How does hiring work and where do recruiters fit in anyway?

Let’s think about the way hiring works

and where recruiters fit into it. 



You are looking for your next job.  

You know what you have done in the past and have inkling about what you want to do next.  You have checked the job boards, even sent in your lifetime CV, but no bites, or you have had phone interviews but no invitation for a face-to-face interview.  What is going on?

Someone is doing your job plus his own. 

He knows that he is not going to be able to get both done in the time frame needed.  Eventually the boss does too.  The boss says, “Dang, we need to hire someone.  Who do we know?”  75% of jobs are filled by the people known to the team, either in-house or through the team’s professional and personal networks.

If they don’t know the right person,

or the people they do know are not interested in that job, the boss calls HR and says, “Hire me a (insert title here).”  HR finds a position description, if the hiring manager doesn’t give her one, and posts the job to the company career page.  Hundreds of people apply, but only about 2% are invited for interviews.  20% of jobs are filled this way.  Because of the inflow of resumes and applications, HR defends their time by using a computer program called an ATS (Applicant Tracking System) which sends an automatic reply to each applicant saying, “Thanks, we will let you know.”  It then matches the keywords and phrases in each application/resume to the position description uploaded by HR. 

If you have enough of the same key words,

your resume gets tagged and a human (probably the intern or clerk), looks at your resume to review it against the other ones that made it through the “black hole” (ATS).  This person makes a selection of what he/she thinks are the top few and either passes them to the hiring manager, calls to do a “phone screen” or hands them off to another HR person who specializes in recruiting to review and pass on to the hiring manager.

When the hiring manager has time,

he/she reviews those few resumes, picks the top 3-5 and either calls or has HR do a phone screen if one has not been done already.  If he/she likes what he hears, then his admin will make an interview appointment for you.   Most hiring managers don’t have much time since they are trying to get the problem solved or meet the deadline, so this step can take far longer then you would expect.

If neither of these methods works, a recruiter is brought in for this particular job.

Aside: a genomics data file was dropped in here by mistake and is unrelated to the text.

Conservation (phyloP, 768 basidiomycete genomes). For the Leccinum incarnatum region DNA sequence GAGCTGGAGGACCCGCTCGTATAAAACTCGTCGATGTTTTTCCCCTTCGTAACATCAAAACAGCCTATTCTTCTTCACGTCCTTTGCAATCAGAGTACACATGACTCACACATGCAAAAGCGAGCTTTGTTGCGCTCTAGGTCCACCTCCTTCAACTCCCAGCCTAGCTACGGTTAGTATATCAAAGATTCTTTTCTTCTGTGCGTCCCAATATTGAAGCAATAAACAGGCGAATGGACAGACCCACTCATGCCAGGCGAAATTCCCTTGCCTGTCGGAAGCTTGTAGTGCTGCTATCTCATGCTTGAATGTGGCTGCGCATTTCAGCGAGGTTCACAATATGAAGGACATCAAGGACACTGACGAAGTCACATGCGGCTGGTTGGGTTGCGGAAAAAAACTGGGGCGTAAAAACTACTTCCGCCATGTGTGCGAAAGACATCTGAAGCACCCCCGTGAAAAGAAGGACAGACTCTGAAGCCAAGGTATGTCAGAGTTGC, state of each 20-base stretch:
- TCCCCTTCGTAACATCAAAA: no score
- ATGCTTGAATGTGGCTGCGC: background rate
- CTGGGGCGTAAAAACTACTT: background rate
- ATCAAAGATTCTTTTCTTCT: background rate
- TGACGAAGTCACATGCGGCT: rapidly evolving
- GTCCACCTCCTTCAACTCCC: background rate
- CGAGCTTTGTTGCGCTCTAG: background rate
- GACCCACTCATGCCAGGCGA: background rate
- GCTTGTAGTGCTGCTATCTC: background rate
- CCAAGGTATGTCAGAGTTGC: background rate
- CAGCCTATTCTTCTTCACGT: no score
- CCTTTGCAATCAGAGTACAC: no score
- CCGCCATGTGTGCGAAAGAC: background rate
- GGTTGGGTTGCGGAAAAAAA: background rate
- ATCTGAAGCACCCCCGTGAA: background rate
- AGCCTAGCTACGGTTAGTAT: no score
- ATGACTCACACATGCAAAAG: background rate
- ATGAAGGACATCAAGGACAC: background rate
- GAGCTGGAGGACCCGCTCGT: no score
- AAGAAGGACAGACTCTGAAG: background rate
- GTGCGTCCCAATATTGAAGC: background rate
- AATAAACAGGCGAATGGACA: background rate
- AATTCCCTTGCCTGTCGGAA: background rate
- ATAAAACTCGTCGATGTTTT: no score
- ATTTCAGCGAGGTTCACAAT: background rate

Recruiters only know about the jobs their corporate clients have asked them to fill.  There might be 20 different jobs on the company career page, but the recruiter has only been hired to find the few people to interview for one role. 

Are you money on the hoof?

Some recruiters, called contingency recruiters, do send resumes for many jobs that are posted.  Most bioscience companies don’t accept these resumes and have a note on the career page that says so.  A contingency recruiter might shop your resume around to their various clients or potential clients, but only if, in their experience, you look like “gold” to them. 

No one knows all the jobs out there. 

And no one knows all the jobs that might be available for you.  And only you know what is interesting. 

Programs and Products

My programs, delivered by private coaching or group classes, are designed to teach job seekers how to be visible online with the right keywords, known to the people in the departments in the companies that those particular job seekers find interesting, how to be remembered before someone else for a job, how to be liked and trusted enough to be invited to submit a resume.  Click here for private coaching or free open office hours.

A resume does not get you a job. 

A resume is a piece of marketing collateral designed to get you an interview.  It must be tailored to each job because it needs to get through the ATS. Then the people who look at it to review before passing it on to the hiring manager will give you, perhaps 6, seconds of their time.  Even if you use all of the keywords in the position description, if, in the last few years, you have not done what they need to have done, they will discard your resume.

Do you know what keywords you want to use?  Are you visible on LinkedIn?

Do you have your list of top ten most interesting companies?

Are you networking with people in the department you want to work in in each of those companies?

Have you been invited to submit a resume?

Does the resume speak directly to the problem that that department is trying to solve?


If all of these things are true, then I’d be happy to look over your resume for a particular company.  If they are not, I offer LinkedIn Profile Reviews.  You get a recorded review and suggestions for how to improve your resume or Profile. 

If not, you might want to check out my website at: BioScience Job Kit – At A Glance for more help.



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